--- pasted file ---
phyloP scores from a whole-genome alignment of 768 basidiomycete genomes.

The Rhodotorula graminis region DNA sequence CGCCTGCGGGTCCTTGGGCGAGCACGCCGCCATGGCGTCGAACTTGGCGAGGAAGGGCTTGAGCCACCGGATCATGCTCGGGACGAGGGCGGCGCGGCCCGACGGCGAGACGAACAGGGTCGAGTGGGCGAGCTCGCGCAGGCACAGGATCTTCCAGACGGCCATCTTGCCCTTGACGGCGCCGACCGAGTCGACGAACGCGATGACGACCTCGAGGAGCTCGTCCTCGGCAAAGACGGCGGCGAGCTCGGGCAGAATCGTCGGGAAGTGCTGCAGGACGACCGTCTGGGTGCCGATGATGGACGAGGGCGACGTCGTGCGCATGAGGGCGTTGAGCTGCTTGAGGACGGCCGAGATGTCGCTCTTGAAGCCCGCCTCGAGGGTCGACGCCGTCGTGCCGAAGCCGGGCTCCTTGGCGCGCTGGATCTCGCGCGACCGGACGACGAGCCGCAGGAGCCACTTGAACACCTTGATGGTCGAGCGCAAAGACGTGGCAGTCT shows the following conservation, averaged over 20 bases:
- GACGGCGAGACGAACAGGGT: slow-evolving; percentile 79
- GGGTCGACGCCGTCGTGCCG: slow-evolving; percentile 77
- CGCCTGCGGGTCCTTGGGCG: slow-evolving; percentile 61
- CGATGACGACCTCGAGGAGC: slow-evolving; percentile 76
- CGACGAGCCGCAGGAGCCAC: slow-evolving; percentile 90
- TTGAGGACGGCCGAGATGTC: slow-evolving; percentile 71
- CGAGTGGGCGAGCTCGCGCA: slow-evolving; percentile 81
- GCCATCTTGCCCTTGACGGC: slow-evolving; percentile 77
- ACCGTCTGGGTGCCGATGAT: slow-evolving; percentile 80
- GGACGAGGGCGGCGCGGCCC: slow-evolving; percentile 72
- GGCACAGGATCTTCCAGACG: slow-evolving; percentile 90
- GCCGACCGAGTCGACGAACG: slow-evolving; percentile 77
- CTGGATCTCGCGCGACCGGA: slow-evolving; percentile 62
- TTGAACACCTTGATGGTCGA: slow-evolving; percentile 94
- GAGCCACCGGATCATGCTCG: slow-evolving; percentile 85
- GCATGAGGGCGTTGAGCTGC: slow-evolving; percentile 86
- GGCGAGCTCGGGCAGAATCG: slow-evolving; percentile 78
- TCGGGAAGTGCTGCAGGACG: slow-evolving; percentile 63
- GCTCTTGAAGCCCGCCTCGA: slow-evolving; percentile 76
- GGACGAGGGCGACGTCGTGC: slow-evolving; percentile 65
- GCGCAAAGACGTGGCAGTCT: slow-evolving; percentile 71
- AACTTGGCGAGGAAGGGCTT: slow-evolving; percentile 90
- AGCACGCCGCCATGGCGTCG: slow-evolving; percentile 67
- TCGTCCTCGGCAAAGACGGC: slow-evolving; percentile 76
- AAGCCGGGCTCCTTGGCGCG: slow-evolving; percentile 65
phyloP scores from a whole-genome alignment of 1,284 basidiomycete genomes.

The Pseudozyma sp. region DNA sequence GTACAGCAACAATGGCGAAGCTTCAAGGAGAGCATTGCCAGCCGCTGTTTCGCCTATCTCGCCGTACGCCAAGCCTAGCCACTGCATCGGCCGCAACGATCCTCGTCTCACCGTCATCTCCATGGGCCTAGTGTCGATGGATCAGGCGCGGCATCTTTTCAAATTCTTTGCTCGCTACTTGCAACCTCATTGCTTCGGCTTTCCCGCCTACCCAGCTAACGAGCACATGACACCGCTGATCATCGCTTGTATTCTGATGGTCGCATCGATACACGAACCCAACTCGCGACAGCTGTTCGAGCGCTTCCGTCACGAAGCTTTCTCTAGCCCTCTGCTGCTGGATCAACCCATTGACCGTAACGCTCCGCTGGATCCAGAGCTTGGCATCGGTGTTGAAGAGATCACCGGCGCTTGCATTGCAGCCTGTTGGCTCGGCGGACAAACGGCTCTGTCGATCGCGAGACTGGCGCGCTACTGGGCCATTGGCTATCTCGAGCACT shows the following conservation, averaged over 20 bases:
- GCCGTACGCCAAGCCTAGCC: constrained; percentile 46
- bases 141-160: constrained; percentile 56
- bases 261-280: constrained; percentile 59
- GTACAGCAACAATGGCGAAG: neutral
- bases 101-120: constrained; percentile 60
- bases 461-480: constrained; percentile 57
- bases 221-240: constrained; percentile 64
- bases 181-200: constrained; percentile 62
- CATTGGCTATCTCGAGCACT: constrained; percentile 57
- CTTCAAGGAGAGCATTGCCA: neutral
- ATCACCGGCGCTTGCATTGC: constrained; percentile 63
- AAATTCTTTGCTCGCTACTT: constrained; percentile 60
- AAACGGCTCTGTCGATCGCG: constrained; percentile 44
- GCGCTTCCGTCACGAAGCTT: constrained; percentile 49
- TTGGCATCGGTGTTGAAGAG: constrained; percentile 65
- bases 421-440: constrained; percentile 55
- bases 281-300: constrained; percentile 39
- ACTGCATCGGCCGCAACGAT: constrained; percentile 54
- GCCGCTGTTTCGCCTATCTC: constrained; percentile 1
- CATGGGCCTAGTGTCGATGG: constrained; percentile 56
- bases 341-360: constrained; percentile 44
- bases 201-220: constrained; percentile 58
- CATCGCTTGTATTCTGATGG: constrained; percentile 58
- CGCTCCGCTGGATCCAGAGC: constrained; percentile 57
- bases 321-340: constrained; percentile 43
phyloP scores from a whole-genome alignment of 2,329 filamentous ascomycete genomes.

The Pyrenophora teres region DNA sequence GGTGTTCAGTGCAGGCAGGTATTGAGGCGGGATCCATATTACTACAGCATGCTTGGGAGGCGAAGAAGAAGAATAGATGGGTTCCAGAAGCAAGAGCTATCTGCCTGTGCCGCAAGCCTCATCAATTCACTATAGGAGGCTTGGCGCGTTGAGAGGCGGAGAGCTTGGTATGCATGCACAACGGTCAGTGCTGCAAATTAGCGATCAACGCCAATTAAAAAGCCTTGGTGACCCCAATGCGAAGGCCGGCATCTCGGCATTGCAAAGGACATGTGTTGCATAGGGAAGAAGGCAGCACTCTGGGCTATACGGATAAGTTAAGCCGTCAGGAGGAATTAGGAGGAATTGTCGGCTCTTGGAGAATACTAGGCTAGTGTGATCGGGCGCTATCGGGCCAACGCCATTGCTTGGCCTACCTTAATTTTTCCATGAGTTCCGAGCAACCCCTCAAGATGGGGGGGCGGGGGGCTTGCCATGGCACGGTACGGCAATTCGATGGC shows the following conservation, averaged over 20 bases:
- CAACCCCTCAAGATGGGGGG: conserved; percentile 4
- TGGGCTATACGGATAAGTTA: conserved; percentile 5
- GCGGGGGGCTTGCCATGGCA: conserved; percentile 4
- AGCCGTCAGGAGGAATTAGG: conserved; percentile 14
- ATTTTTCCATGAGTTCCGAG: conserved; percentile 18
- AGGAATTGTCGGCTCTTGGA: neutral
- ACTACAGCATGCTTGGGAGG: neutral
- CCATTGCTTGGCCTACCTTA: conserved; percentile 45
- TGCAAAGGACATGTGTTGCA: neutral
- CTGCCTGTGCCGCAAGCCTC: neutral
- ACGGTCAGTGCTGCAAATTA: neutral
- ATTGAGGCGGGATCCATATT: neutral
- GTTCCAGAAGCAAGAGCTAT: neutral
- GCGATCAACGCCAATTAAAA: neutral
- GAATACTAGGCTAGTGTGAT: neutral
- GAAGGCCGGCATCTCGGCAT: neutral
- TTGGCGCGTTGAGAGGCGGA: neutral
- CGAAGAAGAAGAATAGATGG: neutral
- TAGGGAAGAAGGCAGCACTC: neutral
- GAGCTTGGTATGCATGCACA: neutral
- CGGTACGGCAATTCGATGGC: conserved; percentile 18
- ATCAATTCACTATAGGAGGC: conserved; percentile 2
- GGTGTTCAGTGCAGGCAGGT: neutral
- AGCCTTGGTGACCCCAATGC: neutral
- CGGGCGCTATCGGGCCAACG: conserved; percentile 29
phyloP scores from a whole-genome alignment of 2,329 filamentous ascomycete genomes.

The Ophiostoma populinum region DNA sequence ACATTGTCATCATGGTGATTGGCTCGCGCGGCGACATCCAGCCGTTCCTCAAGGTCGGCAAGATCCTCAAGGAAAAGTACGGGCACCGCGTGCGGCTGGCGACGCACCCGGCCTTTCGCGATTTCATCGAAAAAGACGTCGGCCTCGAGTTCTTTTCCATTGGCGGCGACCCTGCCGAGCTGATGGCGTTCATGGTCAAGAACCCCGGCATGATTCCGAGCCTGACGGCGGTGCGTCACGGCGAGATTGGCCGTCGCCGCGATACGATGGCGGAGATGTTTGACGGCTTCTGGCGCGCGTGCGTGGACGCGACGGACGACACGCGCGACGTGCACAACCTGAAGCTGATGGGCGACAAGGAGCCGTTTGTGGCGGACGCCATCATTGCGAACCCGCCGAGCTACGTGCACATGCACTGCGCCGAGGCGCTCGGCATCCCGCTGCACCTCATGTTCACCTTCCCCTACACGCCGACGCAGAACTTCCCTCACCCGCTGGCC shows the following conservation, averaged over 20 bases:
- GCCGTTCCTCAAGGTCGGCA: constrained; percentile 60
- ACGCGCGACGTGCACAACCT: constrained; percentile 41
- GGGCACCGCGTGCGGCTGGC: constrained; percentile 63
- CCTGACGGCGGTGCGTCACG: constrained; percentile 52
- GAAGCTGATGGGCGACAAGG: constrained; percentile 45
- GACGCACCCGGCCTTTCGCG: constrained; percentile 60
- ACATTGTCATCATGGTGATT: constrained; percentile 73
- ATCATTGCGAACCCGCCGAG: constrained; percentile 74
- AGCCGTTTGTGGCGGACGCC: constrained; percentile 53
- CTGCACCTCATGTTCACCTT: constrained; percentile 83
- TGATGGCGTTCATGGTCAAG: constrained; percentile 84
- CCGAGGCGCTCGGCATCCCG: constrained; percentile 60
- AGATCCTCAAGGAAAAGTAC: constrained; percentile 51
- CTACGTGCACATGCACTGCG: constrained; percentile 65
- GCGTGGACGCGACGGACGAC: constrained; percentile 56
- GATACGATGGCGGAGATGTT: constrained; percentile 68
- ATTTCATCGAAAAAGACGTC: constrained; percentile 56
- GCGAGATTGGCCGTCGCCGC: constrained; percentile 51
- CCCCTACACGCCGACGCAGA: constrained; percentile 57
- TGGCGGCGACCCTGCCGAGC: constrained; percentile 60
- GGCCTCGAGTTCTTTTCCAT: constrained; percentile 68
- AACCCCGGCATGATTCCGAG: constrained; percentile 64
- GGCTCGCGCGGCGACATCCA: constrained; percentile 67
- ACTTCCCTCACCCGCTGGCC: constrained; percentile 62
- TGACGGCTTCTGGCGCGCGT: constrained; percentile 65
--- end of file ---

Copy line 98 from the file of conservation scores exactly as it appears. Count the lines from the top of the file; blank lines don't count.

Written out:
- GCGTGGACGCGACGGACGAC: constrained; percentile 56